Spatial Data Infrastructure
Spatial Data on the Internet
In more recent definitions of SDI it translates into "Spatial Data on the Internet". The main reason for this slight shift in perspective is that there is no reason to try and define a separate infrastructure for spatial data if a perfectly well organized infrastructre is already in place (the Internet and the Web).
The legacy definition of a Spatial Data Infrastructure (SDI) is an infrastructure to provide interactively connected access to spatial data and metadata using software tools. Modern SDIs are typically implemented as interoperable Web services which are designed as resources. In the resource oriented paradigm the interaction occurs by exchanging stateless representations of the resources.
In broader definitions an SDI as the sum of the technology, policies, standards, human resources, and related activities necessary to acquire, process, distribute, use, maintain, and preserve spatial data. Kuhn (2005) defines an SDI is a coordinated series of agreements on technology standards, institutional arrangements, and policies that enable the discovery and use of geospatial information by users and for purposes other than those it was created for.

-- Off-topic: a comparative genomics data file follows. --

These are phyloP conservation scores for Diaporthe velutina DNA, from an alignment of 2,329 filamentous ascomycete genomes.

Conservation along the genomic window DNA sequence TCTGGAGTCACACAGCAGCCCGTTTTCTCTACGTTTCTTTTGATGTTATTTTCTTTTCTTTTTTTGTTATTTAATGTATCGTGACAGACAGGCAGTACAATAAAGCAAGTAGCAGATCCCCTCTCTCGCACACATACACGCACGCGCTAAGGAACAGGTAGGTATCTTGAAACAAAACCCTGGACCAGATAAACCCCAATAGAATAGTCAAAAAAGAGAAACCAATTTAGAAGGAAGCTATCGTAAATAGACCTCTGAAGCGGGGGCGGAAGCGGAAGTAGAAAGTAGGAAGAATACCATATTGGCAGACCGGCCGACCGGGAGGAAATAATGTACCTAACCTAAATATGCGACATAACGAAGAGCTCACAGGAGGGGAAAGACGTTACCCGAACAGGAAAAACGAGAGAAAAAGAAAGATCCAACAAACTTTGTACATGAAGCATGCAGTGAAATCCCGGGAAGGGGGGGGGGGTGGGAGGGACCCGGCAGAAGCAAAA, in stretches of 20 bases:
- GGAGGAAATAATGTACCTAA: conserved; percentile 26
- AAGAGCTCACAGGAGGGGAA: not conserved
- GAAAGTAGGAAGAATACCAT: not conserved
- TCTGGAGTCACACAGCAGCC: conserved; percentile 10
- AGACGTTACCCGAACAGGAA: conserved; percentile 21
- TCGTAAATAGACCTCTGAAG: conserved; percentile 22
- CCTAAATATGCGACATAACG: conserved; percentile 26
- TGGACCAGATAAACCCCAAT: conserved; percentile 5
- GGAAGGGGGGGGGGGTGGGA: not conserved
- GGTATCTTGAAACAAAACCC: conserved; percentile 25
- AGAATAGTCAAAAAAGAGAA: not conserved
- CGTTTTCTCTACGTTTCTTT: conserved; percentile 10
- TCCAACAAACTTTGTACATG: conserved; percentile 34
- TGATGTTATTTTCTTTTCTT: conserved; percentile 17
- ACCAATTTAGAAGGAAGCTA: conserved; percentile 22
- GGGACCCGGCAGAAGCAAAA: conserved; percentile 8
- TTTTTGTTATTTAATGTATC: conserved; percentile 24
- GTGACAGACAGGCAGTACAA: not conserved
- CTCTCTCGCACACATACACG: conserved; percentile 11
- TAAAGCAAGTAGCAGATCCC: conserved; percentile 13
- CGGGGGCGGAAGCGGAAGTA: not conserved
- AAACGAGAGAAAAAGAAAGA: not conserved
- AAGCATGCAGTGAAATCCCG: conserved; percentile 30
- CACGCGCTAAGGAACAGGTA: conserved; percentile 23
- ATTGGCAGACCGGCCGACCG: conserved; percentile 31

Application of SDI Design
- Towards a Resource Oriented Future
- The blog The Hierarchy and the Graph describes the basics needed to understand how the SDI lives in the Internet and on the Web.
- The presentation SDI in Germany: Complying with INSPIRE given at FOSS4G 2010 gives an introduction to how SDIs are implemented in Europe.
- The PDF slide set Pollutant Release and Transfer Registry - Germany given at FOSS4G 2009 shows how an SDI can be used to provide dynamic information provided by the government to the citizen.